Supporting Lebanon to advance their NAP process

Project Overview

Sep 2015
Lebanon submits their Intend Nationally Determined Contribution (INDC) to the UNFCCC, under the Paris Agreement. To date (Jul 2019), no NDC has been submitted. The INDC highlights adaptation as a priority for the country.
Oct 2015
The government of Lebanon requests support from NAP-GSP for the development of its NAP process
Apr 2016
Lebanon signs the Paris Agreement at the UN ceremony in New York. As for ratification, the Paris Agreement has been approved by the Council of Ministers and has been forwarded to Parliament
Apr 2017
Delegation from Lebanon attends NAP-GSP Regional Training Workshop for the Middle East and North Africa
Apr 2017
NAP-GSP supports with the development of a Stocktaking Report to identify entry points for the NAP process
Jun 2017
Initial formulation of a Readiness and Preparatory Support Proposal for adaptation planning to the GCF
Jul 2017
Lebanon’s NAP process is initiated in a stakeholder consultation meeting to provide a platform to discuss priority areas and identify next steps in the NAP, as well as to validate the Stocktaking Report
Jul 2017
The Stocktaking Report is finalised incorporating outcomes from the workshop
Apr 2018
The Stocktaking Report is shared with different stakeholders for review and comment
Jun 2019
Final changes being made to Readiness proposal before submitting to GCF for review and potential funding for NAP process and urban resilience

Country background, Sustainable Development Goals and Paris Agreement

The Republic of Lebanon is situated on the eastern shore of the Mediterranean Sea bordering the Republic of Syria to its north and east, and the State of Israel to its south. The country is recognised as one of the smallest countries on the Asian continent. Lebanon faces a myriad of development challenges, mainly related to lack of security due to regional turmoil, political instability, as well as massive inequality and a high level of poverty. To exacerbate matters, the crisis in Syria has led to influxes of hundreds of thousands of refugees. This situation makes it more difficult for Lebanon to deal with the effects of climate change and prepare for its future impacts, which are projected to become increasingly severe.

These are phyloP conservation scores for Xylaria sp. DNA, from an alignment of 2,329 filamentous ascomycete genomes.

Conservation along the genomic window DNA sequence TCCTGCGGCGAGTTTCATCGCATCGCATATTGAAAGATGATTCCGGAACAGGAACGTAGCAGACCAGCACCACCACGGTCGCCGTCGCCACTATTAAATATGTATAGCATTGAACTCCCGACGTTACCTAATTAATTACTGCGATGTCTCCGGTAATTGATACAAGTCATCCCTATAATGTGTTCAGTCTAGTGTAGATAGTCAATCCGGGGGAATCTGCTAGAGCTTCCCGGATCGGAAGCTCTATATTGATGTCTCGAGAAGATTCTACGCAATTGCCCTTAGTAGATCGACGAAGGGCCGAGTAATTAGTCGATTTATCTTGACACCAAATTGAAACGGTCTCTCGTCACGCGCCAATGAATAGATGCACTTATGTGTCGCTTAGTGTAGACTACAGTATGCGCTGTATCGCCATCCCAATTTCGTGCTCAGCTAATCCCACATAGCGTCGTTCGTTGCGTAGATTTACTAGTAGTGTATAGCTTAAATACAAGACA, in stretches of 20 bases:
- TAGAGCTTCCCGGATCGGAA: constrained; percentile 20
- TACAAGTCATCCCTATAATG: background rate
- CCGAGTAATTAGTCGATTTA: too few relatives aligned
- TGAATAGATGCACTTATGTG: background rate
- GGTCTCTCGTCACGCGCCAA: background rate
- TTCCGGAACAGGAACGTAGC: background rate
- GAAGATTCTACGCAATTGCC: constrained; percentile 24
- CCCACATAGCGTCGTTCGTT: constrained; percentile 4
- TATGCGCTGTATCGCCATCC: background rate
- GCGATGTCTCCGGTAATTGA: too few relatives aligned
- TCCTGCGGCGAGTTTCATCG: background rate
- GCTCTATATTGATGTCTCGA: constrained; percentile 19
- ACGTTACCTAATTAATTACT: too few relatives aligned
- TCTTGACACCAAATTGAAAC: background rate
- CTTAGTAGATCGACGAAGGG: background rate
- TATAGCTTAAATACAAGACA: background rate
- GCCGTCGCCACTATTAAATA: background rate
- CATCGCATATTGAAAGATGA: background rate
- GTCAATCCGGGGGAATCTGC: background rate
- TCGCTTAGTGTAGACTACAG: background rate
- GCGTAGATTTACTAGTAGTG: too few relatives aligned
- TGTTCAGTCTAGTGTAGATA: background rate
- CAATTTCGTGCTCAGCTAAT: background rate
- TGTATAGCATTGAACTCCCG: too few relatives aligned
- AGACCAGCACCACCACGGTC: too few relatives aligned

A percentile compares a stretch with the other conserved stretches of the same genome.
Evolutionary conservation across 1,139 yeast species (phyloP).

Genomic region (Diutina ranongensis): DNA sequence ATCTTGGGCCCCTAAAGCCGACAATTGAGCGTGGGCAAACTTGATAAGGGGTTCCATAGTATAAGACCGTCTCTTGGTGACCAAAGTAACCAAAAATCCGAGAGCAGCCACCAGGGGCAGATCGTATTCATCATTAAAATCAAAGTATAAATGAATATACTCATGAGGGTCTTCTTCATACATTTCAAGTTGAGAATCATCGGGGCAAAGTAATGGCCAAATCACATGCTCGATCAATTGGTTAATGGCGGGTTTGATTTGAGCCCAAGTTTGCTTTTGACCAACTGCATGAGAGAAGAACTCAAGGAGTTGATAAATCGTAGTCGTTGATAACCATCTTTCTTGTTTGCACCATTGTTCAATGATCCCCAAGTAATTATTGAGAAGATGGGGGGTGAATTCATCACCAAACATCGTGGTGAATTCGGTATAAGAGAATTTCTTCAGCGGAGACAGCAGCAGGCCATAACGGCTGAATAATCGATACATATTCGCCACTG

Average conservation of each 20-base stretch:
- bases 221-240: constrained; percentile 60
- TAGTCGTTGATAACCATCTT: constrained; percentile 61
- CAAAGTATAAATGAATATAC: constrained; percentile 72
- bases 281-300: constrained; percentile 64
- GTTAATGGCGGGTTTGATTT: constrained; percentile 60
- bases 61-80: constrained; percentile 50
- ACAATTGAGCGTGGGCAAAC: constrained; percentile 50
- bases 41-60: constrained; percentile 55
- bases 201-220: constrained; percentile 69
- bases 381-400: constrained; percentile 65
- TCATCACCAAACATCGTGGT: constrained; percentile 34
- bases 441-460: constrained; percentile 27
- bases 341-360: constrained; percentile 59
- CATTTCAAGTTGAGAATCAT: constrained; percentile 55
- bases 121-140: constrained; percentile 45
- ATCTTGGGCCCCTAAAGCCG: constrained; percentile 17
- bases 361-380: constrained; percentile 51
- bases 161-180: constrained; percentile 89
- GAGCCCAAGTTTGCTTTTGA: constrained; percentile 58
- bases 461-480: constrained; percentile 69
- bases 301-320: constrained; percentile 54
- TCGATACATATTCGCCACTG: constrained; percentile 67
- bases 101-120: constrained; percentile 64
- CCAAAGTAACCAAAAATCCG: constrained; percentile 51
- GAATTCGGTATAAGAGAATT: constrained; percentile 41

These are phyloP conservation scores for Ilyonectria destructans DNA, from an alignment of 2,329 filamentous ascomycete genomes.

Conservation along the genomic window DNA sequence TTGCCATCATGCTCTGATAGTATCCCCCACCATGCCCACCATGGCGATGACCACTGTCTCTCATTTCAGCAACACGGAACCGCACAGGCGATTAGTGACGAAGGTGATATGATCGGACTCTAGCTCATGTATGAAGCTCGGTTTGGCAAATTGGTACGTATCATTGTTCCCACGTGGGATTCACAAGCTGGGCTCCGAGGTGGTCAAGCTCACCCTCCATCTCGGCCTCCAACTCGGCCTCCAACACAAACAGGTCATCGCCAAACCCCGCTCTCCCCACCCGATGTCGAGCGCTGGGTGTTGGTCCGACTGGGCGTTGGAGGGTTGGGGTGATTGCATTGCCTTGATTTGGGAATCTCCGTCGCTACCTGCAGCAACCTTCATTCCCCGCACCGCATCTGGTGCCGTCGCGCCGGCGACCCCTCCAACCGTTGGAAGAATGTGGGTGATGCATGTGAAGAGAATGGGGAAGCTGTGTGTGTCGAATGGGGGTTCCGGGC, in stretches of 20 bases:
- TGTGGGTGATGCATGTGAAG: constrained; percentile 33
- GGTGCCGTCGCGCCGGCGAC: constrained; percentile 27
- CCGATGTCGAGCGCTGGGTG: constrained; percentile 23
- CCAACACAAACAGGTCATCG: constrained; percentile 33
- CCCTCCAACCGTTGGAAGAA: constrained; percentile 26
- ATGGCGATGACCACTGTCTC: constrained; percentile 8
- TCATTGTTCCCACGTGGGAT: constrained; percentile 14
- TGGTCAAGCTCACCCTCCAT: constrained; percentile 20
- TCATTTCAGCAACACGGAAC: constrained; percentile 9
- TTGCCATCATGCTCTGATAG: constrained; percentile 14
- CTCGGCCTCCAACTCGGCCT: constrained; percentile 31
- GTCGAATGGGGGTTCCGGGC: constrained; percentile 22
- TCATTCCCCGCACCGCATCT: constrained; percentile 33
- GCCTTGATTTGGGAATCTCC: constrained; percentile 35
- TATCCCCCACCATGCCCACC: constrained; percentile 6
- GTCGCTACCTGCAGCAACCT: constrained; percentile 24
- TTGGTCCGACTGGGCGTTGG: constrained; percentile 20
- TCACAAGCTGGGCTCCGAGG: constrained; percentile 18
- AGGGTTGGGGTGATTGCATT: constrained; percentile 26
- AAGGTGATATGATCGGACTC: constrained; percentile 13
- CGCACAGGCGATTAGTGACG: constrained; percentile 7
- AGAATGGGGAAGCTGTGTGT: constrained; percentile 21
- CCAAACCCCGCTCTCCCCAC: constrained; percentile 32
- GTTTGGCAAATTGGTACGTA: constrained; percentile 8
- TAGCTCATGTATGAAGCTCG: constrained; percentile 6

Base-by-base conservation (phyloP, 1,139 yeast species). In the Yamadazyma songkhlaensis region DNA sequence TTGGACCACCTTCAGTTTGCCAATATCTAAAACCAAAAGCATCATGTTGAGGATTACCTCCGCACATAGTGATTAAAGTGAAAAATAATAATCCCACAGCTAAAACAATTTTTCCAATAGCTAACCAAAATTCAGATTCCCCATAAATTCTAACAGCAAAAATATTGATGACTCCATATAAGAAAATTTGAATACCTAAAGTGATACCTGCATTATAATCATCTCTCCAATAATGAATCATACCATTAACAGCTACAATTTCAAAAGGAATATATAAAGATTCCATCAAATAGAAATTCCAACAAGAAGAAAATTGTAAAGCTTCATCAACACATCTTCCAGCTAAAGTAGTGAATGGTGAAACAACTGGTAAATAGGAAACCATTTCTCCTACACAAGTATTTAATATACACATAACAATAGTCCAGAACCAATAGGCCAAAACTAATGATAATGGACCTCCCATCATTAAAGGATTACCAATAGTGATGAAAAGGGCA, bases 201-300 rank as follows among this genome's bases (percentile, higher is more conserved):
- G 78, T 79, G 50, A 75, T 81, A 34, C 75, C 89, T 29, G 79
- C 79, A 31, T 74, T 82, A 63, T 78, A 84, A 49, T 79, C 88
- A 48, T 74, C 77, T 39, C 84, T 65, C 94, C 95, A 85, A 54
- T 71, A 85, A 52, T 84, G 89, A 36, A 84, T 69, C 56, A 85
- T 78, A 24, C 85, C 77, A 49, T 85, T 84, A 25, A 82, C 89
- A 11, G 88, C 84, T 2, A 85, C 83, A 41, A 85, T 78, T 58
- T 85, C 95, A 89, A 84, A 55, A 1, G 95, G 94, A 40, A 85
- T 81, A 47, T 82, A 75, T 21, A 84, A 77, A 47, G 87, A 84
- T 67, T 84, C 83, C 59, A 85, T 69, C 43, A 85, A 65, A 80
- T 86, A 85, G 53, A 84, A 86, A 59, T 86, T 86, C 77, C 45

With a temperature increase of 2 degrees, snow cover will be reduced by around 40 percent, stimulating a feedback-loop and accelerating temperature increase due to the lower reflective capacity of snow. As the snow melts earlier, winter floods will increase by around 30 percent, and the supply of water for irrigation will be disrupted, affecting agriculture and commercial and residential water use. Droughts are predicted to start 15 to 30 days earlier and countrywide droughts will be around nine days longer by 2040. The already dry Bekka and Hermal regions, as well as the south will experience the sharpest effects of these extended droughts. With less irrigation and more dry spells, soil moisture will decrease, and agricultural productivity will suffer. Sea levels are expected to rise by 30 to 60 cm in the coming 30 years; this will lead to seawater intrusion into aquifers, increase the risk of coastal flooding, coastal erosion, and the disruption of coastal ecosystems. Shorter ski seasons and loss of natural attractions through coastal ecosystem disruption is set to weaken the tourism industry and cause damage to the economy. Overall, climate change is expected to have huge impacts on the Lebanese economy; however, if meaningful adaptation measures can be taken soon, increased resilience can reduce impacts.